Tue July 31, 2012
Louisville Eagle Scout Returns Badge to Protest Ban on Gay Members
A local Eagle Scout has joined many others across the country in returning his badge to the Boy Scouts of America in light of the organization's doubling down on its policy against gay members.
Earlier this month, BSA officials reaffirmed that anyone who identifies as gay or lesbian cannot join the scouts or be an adult leader. That prompted many Eagle Scouts to send their badges and letters of complaint to scout leadership. Among them was Jackson Cooper, a former senior patrol leader of Louisville Troop 342.
“Most people didn't realize this was the policy and my hope in writing the letter is that enough attention would be drawn, regardless of whether they hold those beliefs personally, the leadership would find those positions untenable just as a matter of public relations," says Cooper.
In a statement announcing the BSA's decision, Chief Scout Executive Bob Mazzuca says, “The vast majority of the parents of youth we serve value their right to address issues of same-sex orientation within their family, with spiritual advisers, and at the appropriate time and in the right setting. While a majority of our membership agrees with our policy, we fully understand that no single policy will accommodate the many diverse views among our membership or society.”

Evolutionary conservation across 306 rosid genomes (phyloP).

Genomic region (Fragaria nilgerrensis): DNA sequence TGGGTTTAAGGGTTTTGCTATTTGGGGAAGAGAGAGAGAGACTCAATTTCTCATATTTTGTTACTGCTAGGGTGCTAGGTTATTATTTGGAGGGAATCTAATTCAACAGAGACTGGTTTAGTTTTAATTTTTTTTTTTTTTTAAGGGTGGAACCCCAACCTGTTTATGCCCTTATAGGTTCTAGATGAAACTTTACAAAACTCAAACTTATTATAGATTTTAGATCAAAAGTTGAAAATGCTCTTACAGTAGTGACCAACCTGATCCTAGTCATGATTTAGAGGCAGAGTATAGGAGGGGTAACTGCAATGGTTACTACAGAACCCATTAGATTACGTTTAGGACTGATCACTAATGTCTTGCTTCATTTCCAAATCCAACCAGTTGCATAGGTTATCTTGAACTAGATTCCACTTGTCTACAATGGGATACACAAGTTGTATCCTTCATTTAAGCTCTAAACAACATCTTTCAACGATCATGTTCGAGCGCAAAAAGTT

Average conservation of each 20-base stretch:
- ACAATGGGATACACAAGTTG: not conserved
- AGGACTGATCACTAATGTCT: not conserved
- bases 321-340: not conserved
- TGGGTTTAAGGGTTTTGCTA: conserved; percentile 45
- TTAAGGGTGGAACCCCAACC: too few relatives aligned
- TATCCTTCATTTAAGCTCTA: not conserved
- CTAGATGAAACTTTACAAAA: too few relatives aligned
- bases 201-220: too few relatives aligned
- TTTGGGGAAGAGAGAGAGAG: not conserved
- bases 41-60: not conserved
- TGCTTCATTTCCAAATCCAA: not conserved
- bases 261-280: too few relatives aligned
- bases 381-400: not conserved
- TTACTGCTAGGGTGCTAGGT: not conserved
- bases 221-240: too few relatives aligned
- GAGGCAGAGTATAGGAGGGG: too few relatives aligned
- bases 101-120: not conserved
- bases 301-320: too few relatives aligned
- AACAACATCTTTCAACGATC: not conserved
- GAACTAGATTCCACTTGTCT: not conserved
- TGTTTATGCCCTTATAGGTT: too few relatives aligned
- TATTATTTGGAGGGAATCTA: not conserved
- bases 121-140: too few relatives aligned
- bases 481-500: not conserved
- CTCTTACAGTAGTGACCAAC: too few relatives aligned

Cooper says he's concerned the policy will hurt young scouts as well.
“As they come of age and come to realize their sexual orientation, I can only imagine what kind of effect that would have to be told there's something wrong with them and they're not welcome in that organization. As a general matter, I think the effect of the policy is to damage the reputation of the organization.”
And in his letter to BSA leadership, Cooper discusses how the policy would have affected him and his family.
There may or may not have been any homosexual boys in our troop. I can’t honestly say that I know. But I do know that my now deceased mother, a lesbian, would not have been allowed to serve as a den mother if her orientation had been public knowledge at the time. The thought that I have invested such a large part of my life with an organization that would have turned my own mother away breaks my heart.
Cooper says he's doubtful the BSA will reverse the position anytime soon. The BSA's statement on the decision outlines the process for changing the policy.
Resolutions asking the BSA both to affirm and reconsider this policy have been raised throughout the years. With any resolution, regardless of subject, the BSA may or may not refer it to a committee for review or may immediately determine no further action is necessary.